The Happiness Advantage
Recently, I was watching top rated Ted Talks, and I came across Shawn Achor’s “The Happy Secret to Better Work.” In his speech, he talked about the reversal of our happiness formula. The formula most individuals try to follow is:
Work Hard + Become Successful = Be Happy
Unfortunately, it doesn’t work like that. Instead, the success goal post keeps getting pushed further and further. Once you achieve something, instead of becoming happy, you set a new goal. Shawn Achor’s answer to this broken formula is the Happiness Advantage, or the positive psychology that states happiness is the precursor to success that fuels performance and achievement.
In his book “The Happiness Advantage,” he outlines the seven principles of positive psychology that fuel happiness and, by extension, success and performance at work. Of the seven, I find one in particular to be the most important. That principle is Social Investment.
Social Investment: Why Social Support Is Your Single Greatest Asset
The principle of social investment states that the strength of our social bonds is not just a predictor of overall happiness, but also of our eventual career achievement, occupational success, and income. It’s even backed by an 80-year long study of 268 Harvard graduates following the group from their entrance to college to the present day. The study found that the strength of their social relationships was a greater predictor of workplace happiness than any other factor.
At work, it’s not breaking news that high performing teams achieve success because the team members get along with each other. More importantly, these teams succeed because they invest in social cohesion and become more engaged, have more energy, and work better together. Having people to count on in the office or even people to talk about the latest episode of Game of Thrones actually fuels innovation, creativity, and productivity. The more socially connected employees feel to a team and the company overall, the more time they take individually to improve their own skill sets.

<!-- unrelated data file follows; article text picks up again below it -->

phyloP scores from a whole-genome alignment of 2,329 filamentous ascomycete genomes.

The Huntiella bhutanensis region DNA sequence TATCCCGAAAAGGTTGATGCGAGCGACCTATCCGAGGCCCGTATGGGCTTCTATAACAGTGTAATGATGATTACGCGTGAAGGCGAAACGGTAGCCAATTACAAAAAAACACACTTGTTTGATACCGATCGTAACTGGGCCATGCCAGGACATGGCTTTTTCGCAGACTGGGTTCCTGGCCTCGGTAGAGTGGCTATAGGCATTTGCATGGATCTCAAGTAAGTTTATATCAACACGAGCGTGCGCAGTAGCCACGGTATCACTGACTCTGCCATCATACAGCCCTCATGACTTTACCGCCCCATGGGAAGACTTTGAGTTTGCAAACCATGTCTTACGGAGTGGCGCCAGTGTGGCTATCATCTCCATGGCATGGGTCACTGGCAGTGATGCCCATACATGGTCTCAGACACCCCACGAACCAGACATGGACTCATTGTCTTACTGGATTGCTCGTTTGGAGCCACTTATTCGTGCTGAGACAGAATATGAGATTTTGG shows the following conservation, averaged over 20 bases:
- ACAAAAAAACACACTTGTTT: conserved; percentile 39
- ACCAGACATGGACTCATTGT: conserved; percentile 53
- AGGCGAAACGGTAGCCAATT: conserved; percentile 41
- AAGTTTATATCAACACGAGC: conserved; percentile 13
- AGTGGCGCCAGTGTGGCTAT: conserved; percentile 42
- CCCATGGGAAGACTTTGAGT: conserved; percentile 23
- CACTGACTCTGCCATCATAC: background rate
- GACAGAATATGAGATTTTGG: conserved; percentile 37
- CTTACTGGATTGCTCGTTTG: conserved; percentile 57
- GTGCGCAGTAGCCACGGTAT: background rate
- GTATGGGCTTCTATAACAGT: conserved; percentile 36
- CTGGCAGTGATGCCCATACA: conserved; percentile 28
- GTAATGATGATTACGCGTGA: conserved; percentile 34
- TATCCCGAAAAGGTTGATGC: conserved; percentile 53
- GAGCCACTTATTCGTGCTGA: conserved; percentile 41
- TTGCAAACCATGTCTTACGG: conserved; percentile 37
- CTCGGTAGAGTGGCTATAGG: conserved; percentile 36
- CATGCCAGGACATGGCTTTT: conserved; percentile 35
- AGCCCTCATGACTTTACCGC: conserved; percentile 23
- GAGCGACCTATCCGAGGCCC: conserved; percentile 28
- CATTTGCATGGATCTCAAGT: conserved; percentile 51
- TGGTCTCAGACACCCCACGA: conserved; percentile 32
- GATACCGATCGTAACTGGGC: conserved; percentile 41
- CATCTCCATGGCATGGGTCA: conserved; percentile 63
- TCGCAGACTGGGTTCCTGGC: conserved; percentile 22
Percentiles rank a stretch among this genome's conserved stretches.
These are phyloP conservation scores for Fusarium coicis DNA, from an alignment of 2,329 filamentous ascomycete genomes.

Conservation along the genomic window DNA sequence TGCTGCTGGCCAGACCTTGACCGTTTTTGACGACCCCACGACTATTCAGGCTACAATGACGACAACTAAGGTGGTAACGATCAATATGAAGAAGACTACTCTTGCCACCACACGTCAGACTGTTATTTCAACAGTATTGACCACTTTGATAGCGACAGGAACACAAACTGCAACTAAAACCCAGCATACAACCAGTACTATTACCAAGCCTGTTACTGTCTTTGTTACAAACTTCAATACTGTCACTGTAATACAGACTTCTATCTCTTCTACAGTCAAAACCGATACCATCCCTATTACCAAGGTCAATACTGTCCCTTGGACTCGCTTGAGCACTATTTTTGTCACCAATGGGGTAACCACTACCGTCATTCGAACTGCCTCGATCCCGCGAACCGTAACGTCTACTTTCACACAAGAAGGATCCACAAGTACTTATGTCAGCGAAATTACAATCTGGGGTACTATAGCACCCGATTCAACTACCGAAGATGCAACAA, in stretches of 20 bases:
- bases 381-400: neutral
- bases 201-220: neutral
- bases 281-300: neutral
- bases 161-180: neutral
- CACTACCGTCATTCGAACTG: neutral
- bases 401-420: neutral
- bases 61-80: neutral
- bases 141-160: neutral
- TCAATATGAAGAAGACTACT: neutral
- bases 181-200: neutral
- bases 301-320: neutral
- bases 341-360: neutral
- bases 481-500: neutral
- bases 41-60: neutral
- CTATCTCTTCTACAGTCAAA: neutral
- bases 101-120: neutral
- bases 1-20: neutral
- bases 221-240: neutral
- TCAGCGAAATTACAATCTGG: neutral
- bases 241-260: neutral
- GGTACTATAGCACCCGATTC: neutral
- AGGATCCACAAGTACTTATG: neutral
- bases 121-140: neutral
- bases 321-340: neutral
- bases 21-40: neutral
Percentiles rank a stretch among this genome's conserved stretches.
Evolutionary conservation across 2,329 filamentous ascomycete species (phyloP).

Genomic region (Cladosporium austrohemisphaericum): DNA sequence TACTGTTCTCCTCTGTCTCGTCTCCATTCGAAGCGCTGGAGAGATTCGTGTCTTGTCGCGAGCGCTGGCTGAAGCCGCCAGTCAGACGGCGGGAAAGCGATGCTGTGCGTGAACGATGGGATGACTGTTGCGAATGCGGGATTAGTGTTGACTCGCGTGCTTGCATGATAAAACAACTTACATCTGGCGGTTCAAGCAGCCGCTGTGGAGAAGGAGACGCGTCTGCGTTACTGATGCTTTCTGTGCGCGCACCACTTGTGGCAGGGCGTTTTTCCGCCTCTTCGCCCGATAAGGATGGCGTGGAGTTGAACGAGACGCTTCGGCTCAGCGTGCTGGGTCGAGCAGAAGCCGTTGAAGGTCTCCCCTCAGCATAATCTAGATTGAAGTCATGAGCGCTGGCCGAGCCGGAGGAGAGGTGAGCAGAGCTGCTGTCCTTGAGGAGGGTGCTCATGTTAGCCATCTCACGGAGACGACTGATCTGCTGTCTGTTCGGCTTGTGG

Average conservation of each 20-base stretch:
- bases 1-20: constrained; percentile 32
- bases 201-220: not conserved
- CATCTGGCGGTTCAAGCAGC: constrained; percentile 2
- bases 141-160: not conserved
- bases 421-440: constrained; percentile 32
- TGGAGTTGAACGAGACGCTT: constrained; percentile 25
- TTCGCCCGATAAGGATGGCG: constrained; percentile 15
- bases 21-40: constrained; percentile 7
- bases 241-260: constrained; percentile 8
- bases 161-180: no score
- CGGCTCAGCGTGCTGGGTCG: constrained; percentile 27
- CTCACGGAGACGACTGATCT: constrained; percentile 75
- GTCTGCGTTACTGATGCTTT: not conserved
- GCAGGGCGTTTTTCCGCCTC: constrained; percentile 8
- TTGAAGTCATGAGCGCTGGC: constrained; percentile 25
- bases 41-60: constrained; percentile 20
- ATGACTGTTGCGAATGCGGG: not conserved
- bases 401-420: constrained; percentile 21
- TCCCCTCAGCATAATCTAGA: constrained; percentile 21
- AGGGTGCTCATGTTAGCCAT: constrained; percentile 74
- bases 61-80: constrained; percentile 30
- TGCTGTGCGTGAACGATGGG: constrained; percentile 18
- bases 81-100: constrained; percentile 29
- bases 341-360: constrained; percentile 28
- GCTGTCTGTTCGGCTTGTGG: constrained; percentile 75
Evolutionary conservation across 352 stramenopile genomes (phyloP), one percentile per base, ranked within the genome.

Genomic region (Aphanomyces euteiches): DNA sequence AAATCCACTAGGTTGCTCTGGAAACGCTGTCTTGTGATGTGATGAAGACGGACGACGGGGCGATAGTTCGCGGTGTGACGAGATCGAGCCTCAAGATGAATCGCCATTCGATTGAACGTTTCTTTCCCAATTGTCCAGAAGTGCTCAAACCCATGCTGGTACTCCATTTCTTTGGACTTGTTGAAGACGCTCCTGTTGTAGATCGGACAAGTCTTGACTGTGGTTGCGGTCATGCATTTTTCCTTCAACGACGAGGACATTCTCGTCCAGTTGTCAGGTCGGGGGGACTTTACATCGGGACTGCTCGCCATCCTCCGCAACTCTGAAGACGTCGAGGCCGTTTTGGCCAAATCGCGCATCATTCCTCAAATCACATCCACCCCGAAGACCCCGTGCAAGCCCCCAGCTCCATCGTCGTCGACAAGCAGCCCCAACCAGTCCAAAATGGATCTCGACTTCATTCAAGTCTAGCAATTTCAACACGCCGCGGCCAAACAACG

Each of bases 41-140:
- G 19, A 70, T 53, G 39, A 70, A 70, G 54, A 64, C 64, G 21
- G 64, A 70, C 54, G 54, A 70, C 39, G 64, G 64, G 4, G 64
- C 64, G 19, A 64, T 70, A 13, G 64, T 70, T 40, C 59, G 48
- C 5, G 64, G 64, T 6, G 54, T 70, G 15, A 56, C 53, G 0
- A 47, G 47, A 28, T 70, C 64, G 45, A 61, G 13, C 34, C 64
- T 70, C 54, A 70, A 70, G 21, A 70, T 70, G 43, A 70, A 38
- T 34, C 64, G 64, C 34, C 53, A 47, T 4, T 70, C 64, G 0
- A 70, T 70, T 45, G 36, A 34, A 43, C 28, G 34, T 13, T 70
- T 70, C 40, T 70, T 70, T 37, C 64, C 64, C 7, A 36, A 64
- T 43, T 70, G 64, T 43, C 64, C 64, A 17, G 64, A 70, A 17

Social investment can be implemented organically into an organization at any time, whether it’s a startup or an enterprise. Introduce yourself to someone in the office you haven’t met. Take the new guy out for a beer. Start to build your social investment because not only will it make you happier and help you to enjoy work on a daily basis, but it will also help fuel your own individual performance and achievement.
This post was originally published on haleyroseblog.com
About the author: Haley Rose is a highly motivated, creative, and enthusiastic marketing professional. With 6+ years of experience in the B2B Marketing and Technology industry, she has spent time working with large IT vendors, resellers, and most recently a global SaaS organization. She sits on the Board of Directors of the Technology Association of Georgia's Young Professionals and Cloud societies and is a foundering member of IBM's Emerging Leaders Initiative, an organization dedicated to fostering the growth of millennials excelling within the technology industry. Additionally, Haley was named one of the Top 10 Social Influencers in Atlanta by the Atlanta Business Chronicle. Follow her on Twitter @HaleyRoseATL.